It’s not hard to gain followers on Twitter or other social media platforms. If you’re active and keep having conversations with people, if you retweet or repost interesting items, if you make an effort to tweet or post every day or at least a few times a week (and not just promotional tweets), you will gain followers. A year or so back I started working on building my base on Twitter. I gained followers, and of course I liked having more followers … but then I had to figure out how to manage them. I can’t interact with 2,000 people, which my personal Twitter account has. My professional Twitter account (screenshot upper left) is still growing, but I figured there was no reason to skip this step and then waste time later figuring out who is who.
Lists keep Twitter manageable.
I use Twitter’s list system and organize as many people as I can into lists. My business account has 5 lists at the moment, which I may or may not expand as time goes by. Because I’m a writer and editor, I mainly focus on other writers and creative types. My current categories are Writers, Editors, Publishing, Social Media, and News+Politics. Since I use social media for business, I’m always reading up on the best ways to use it, which for me basically means finding a balance between efficiency and obnoxiousness, or between friendly and pushy. The beauty of lists is that you can make them private or public, and even the ones that are public are not going to bother anyone. If someone puts me on their list, I’ll only get a notice if my account is set up to get emails about that. Otherwise, I won’t know unless I look at. If you click the “me” menu on the top bar, then on the left side click on “lists,” you’ll see this: You click on “Member of” and often you’ll see lists other people have added you to. For instance, on my personal Twitter account I was placed into a group called “Writer/Editor/Publisher” by someone I follow, which could be a useful group to subscribe to (subscribing to others’ groups is another way to keep up on what people who are into what you’re into are doing). The other groups, as you can see, are a bit more generic.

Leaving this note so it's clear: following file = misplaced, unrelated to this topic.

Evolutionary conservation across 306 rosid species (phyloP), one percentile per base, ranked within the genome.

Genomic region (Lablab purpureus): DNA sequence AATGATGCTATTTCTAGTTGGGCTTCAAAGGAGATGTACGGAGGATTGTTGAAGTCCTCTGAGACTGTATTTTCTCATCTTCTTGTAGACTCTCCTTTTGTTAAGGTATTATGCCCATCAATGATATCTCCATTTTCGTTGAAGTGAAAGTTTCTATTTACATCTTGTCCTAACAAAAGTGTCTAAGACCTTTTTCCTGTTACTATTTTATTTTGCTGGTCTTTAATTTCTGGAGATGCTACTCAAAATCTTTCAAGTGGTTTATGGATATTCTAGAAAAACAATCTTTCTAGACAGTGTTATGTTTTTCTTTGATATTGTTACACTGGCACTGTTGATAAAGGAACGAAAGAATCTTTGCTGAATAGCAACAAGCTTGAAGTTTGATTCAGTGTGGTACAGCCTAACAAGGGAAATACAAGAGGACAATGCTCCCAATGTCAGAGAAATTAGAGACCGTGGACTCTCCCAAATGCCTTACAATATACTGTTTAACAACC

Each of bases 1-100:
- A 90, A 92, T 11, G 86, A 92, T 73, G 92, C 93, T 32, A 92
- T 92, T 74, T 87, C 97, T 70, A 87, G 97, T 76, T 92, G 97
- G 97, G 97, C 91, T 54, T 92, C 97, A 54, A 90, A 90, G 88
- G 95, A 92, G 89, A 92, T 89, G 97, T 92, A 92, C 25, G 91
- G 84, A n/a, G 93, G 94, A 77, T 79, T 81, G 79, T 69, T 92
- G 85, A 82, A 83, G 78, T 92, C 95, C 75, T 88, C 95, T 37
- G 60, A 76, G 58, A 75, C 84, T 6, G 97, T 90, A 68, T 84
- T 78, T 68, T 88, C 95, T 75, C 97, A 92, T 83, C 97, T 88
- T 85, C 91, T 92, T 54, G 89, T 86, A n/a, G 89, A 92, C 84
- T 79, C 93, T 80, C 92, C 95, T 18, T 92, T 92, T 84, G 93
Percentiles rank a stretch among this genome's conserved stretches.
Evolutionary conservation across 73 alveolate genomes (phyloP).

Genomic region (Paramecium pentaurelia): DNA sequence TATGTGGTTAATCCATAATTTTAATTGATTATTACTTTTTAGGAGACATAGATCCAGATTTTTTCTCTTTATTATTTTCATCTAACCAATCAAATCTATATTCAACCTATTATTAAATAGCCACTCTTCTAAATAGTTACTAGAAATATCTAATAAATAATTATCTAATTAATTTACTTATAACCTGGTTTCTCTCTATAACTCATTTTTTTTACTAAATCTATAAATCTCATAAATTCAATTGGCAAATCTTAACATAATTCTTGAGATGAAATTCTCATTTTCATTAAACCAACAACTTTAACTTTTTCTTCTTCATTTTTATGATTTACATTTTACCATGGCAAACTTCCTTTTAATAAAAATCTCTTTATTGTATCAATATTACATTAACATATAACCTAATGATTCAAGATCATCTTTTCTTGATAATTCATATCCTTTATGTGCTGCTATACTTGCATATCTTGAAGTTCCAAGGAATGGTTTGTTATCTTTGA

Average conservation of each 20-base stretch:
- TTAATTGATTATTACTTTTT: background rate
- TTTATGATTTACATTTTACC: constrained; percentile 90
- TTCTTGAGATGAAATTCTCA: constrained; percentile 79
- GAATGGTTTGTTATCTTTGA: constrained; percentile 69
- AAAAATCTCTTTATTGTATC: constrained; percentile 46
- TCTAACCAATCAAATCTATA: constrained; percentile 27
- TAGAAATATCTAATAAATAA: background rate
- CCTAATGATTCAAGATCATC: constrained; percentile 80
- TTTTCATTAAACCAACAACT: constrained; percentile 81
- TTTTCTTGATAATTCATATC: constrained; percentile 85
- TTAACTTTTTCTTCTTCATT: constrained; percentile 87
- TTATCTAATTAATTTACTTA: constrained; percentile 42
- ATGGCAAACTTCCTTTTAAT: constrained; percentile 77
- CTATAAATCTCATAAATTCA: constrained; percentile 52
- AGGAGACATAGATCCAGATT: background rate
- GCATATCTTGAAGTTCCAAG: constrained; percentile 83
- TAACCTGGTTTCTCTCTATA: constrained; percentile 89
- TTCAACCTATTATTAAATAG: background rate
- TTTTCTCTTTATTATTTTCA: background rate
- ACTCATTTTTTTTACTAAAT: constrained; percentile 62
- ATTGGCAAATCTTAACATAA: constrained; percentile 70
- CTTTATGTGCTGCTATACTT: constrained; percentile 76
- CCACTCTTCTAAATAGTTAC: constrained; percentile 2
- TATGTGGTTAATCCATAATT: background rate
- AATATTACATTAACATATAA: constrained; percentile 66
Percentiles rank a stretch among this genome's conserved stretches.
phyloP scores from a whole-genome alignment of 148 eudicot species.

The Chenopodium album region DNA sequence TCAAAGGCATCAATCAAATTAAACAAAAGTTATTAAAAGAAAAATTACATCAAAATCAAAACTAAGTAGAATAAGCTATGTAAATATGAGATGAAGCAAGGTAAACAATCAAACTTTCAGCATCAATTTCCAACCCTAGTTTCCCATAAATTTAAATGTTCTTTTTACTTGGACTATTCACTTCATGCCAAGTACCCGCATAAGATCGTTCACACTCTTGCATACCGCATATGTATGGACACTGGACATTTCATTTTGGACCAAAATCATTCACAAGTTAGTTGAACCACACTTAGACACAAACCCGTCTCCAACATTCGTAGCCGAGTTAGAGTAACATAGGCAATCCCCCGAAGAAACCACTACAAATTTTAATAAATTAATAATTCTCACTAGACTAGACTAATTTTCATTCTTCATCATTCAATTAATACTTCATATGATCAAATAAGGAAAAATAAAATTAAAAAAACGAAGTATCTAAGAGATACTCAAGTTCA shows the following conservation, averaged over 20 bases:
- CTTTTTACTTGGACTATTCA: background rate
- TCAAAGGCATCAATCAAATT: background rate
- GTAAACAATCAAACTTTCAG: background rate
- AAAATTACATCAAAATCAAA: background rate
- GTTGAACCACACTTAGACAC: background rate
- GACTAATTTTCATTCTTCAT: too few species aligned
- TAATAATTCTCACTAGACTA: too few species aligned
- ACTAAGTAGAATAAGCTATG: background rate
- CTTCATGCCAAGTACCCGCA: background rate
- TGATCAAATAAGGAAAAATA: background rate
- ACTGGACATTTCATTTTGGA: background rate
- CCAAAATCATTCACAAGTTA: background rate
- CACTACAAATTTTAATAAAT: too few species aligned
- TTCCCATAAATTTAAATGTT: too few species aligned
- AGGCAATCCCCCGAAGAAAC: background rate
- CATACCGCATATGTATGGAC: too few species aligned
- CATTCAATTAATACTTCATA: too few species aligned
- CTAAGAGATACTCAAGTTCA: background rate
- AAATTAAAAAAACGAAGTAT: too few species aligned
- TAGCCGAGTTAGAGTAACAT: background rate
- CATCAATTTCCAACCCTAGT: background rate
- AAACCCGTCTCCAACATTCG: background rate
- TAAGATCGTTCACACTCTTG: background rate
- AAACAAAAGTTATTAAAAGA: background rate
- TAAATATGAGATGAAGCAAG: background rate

How do you use lists?
The way I usually use it is to respond to others’ tweets, or to retweet something relevant, in a timely manner. When I click on my “Editors” list, for example, and then click on “tweets” on the left (vs “list members” or “list subscribers”), you’ll see all the most recent tweets sent by list members, and exactly how long ago they were sent. Then I simply decide whether to respond to some of them. In some cases the tweet may be too old to respond to, but you might want to retweet it. Twitter can suck a lot of time away from your life if you are not careful. I try to limit the number of times I am tweeting each day and I pre-schedule tweets using HootSuite or TweetDeck. I love social media, I love being able to chat instantaneously with people. But I can’t do Twitter and Facebook and LinkedIn and Tumbler and Pinterest and Instagram … at least not on a consistent basis. I think I actually have accounts to all of these, but I mainly focus on Twitter, Facebook and my blog, checking LinkedIn regularly for career-related information. .